However, deaths are relatively evenly distributed among adult age ranges, with adults age 65+ leading the way at 19 percent.  Thankful, children make up a very small portion of fatalities, with 103 deaths among children age 14 and under (3 percent).

Drowning (826 deaths) is the Leading Cause of Death at national parks and national recreation areas.

Drowning is followed by motor vehicle crashes (725 deaths), medical events (643), suicide (563), undetermined (544), and falls and slips (478).

Interestingly, despite the abundance of wildlife at national parks, only ten people were killed by wild animals.

The number of car accidents may seem fairly high, but it makes sense, given the rural and scenic nature of most of these sites. Rural locations may empower drivers to exhibit more reckless habits with driving, such as not wearing seatbelts, speeding, distracted driving, and even driving under the influence.

Further, scenic national parks usually have twisting, winding roads through mountains that can be difficult to navigate even for the most competent drivers. The potential for a crash into a tree or another vehicle – or even to careen off the road – is very real.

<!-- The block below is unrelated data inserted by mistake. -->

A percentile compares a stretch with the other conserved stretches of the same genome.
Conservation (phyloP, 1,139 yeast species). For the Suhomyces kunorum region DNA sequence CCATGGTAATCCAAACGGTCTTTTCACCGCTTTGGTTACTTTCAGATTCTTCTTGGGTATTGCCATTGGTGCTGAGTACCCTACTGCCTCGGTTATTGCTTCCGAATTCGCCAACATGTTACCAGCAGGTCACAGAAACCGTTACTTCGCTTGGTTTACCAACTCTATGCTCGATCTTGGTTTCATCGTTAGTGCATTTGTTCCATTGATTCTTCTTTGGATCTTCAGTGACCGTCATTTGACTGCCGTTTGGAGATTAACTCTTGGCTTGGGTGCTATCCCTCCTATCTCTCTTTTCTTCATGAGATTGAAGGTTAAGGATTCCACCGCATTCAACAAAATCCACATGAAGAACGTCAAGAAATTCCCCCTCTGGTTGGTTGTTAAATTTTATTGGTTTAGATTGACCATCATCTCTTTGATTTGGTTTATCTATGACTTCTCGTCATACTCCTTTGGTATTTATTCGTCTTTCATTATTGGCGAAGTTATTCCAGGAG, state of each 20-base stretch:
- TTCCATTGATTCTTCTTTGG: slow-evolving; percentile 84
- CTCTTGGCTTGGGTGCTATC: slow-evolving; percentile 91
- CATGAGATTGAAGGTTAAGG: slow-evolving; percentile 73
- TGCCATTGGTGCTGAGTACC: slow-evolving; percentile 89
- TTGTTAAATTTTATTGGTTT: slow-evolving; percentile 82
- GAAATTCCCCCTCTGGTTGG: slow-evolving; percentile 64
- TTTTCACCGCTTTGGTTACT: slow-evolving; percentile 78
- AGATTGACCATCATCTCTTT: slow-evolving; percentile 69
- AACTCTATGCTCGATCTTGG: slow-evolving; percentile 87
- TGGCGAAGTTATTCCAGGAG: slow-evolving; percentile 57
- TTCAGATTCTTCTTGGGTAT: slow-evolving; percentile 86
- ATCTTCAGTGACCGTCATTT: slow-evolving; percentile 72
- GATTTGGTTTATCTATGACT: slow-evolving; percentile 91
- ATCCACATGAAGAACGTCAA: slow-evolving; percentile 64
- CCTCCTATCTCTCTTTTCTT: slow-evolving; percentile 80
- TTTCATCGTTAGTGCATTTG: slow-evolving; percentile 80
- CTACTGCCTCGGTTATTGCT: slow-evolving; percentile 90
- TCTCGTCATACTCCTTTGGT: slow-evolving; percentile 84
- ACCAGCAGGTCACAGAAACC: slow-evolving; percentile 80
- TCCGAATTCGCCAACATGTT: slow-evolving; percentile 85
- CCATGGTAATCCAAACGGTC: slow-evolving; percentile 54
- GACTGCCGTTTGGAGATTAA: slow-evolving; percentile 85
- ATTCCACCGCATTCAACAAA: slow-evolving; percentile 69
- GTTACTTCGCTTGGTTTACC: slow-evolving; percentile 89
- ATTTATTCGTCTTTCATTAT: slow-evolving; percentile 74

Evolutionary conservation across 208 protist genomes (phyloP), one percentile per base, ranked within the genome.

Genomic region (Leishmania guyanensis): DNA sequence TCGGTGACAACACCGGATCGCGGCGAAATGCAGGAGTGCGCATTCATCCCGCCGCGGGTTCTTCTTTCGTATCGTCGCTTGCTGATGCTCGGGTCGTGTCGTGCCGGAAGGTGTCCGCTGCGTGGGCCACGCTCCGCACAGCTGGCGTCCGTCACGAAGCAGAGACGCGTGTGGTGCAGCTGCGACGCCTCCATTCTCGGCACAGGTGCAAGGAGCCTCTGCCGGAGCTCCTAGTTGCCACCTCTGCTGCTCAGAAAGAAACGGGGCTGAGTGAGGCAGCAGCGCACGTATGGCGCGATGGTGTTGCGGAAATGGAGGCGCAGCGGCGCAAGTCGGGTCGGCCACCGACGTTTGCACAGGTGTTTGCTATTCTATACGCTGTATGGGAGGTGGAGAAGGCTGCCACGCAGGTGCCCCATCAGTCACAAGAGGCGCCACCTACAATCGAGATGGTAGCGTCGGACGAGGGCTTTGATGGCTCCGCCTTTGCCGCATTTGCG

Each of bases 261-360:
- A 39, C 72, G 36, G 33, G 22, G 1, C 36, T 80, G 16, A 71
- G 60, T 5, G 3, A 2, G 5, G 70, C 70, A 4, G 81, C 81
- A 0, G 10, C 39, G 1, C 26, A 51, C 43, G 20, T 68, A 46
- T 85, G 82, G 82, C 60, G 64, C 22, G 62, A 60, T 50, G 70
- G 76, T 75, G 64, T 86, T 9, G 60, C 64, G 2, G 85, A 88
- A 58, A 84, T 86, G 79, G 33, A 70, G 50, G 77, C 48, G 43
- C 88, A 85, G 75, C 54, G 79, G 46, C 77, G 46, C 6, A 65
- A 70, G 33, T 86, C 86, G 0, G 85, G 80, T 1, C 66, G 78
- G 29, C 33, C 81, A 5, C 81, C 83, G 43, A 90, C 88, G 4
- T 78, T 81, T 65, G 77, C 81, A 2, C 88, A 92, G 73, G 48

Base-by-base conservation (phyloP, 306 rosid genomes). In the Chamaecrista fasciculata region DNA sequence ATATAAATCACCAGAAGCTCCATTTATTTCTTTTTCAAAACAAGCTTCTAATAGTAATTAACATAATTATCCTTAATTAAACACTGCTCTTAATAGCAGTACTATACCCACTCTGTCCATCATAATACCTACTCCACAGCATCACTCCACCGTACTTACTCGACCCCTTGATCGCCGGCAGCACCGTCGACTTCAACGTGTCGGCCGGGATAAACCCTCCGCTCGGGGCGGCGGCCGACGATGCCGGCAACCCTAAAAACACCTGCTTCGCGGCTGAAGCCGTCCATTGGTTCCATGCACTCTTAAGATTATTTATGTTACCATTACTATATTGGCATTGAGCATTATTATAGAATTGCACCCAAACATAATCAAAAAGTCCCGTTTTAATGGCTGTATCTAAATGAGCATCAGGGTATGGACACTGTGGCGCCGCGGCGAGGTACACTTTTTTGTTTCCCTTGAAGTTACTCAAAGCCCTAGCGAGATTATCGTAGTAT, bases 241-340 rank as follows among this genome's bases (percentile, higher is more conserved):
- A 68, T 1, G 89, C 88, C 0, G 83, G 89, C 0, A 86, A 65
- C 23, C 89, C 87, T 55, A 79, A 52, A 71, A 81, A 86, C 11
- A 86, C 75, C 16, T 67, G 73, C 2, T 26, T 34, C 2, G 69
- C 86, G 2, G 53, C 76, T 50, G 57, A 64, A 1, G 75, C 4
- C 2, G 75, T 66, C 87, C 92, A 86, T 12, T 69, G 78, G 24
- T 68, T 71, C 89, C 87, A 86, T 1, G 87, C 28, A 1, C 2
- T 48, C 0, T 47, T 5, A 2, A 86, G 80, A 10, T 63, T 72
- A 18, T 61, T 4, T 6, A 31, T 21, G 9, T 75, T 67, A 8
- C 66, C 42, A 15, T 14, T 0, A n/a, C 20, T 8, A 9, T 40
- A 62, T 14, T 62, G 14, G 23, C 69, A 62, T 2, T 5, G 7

Which National Park Are you Most Likely to Die at?

As you might expect, more people die at larger, more popular national parks and recreation areas.  Only six parks saw more than 150 deaths during the study period:

  1. Lake Mead National Recreation Area – 317 deaths
  2. Grand Canyon National Park – 198 Deaths
  3. Yosemite National Park – 179 deaths
  4. Blue Ridge Parkway – 162 deaths
  5. Natchez Trace Parkway – 154 deaths
  6. Golden Gate National Recreation Area – 151 deaths

However, just because more people have died at those parks, doesn’t necessarily mean you are most likely to die there than you are at any other park.  Consider that these are among the most visited parks in the nation.  For instance, there were more than 120 million recreational visits to Lake Mead during the years we measured.